On Friday, if you were one of the lucky few who attended the very first LSCream Miami tasting than you’re already aware of this delicious and sophisticated packaged Cremas liqueur product. Unlike our home-made or local Haitian store bottle of Cremas packaged in empty Belvedere or Ciroc bottles, LS Cream is packaged in a very sleek and sexy black and gold bottle.
When I first heard about this product, the first thing I thought was “Why didn’t I think of that?” but thankfully this product is being manufactured by Haitian-Canadian Stevens Charles who’s passionate about introducing the world to one of our culture’s most popular and delicious boozy answers to egg nog.
Meet Stevens Charles and LS Cream
Stevens Charles is a Haitian-Canadian entrepreneur who resides in Montreal, Canada. He was born in Montreal, Quebec, and raised in Montreal-North. Both his parents were born in Haiti. His mother, Marie, arrived from Jeremie, Haiti when she was 14 years old. Raised in a single parent household, Steven’s mother made great efforts to make sure that Stevens had the best education that she could provide for him. Charles graduated from HEC Montreal University in 2005 with a bachelor’s degree in marketing. After working for two major corporations, Charles founded LS Cream inc. in January 2013 to respond to the growing demand for a professional take on his home country’s iconic drink called “cremas”.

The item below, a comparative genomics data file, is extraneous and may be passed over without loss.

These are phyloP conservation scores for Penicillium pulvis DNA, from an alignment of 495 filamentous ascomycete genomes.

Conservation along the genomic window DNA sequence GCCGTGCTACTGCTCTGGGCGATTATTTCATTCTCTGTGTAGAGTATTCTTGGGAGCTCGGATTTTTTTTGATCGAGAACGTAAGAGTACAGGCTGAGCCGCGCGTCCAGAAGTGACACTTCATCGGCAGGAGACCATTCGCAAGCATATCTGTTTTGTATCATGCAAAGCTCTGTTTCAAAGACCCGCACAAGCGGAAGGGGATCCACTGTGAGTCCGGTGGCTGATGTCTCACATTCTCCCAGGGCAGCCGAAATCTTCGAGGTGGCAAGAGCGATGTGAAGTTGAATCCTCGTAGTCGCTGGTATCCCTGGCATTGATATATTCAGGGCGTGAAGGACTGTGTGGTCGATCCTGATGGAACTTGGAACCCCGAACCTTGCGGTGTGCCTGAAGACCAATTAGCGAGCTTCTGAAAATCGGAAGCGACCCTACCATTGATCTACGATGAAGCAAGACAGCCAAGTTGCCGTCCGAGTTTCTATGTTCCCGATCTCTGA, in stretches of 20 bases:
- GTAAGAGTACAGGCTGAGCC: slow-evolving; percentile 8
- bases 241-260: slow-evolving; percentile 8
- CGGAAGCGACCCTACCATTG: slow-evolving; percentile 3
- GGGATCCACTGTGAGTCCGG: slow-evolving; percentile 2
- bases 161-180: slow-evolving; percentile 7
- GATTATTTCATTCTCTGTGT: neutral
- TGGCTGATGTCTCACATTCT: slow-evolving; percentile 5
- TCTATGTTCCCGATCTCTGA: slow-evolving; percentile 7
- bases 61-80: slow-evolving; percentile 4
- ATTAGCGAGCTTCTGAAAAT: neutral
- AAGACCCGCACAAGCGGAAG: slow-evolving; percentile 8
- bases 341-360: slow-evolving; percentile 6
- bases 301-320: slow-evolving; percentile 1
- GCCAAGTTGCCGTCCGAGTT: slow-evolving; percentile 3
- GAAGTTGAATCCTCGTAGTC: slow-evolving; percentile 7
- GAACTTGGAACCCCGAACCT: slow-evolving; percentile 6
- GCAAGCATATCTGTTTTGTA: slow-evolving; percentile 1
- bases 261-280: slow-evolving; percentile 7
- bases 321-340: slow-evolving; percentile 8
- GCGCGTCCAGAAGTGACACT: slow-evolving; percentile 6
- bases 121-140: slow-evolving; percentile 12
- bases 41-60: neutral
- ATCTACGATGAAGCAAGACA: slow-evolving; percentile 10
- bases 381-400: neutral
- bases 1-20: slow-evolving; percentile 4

LS Cream project started in 2011 but been in business for the last two years. LS represent the initials of Stevens Charles’s grandmother who’s the inspiration behind the cremas recipe in each bottle. The company headquarters is in Montreal; however, the product is bottled in the US with plans to move part of the production in Haiti.
The motivation to get the company off the ground?
Christmas 2011, I saw someone in my family give a bottle of cremas as a present. What was special about it, and what caught my eye, was the effort in designing the bottle. While the bottle design still wasn’t my style, I still understood what this person was trying to do by putting cremas in a more presentable way. But the problem was the product inside the bottle was still not available for commercial purposes. So on that day, at that specific moment, I decided that I was going to find a way to keep the taste of the cremas but produce it in a way that makes it able to be sold at any liquor store around the world.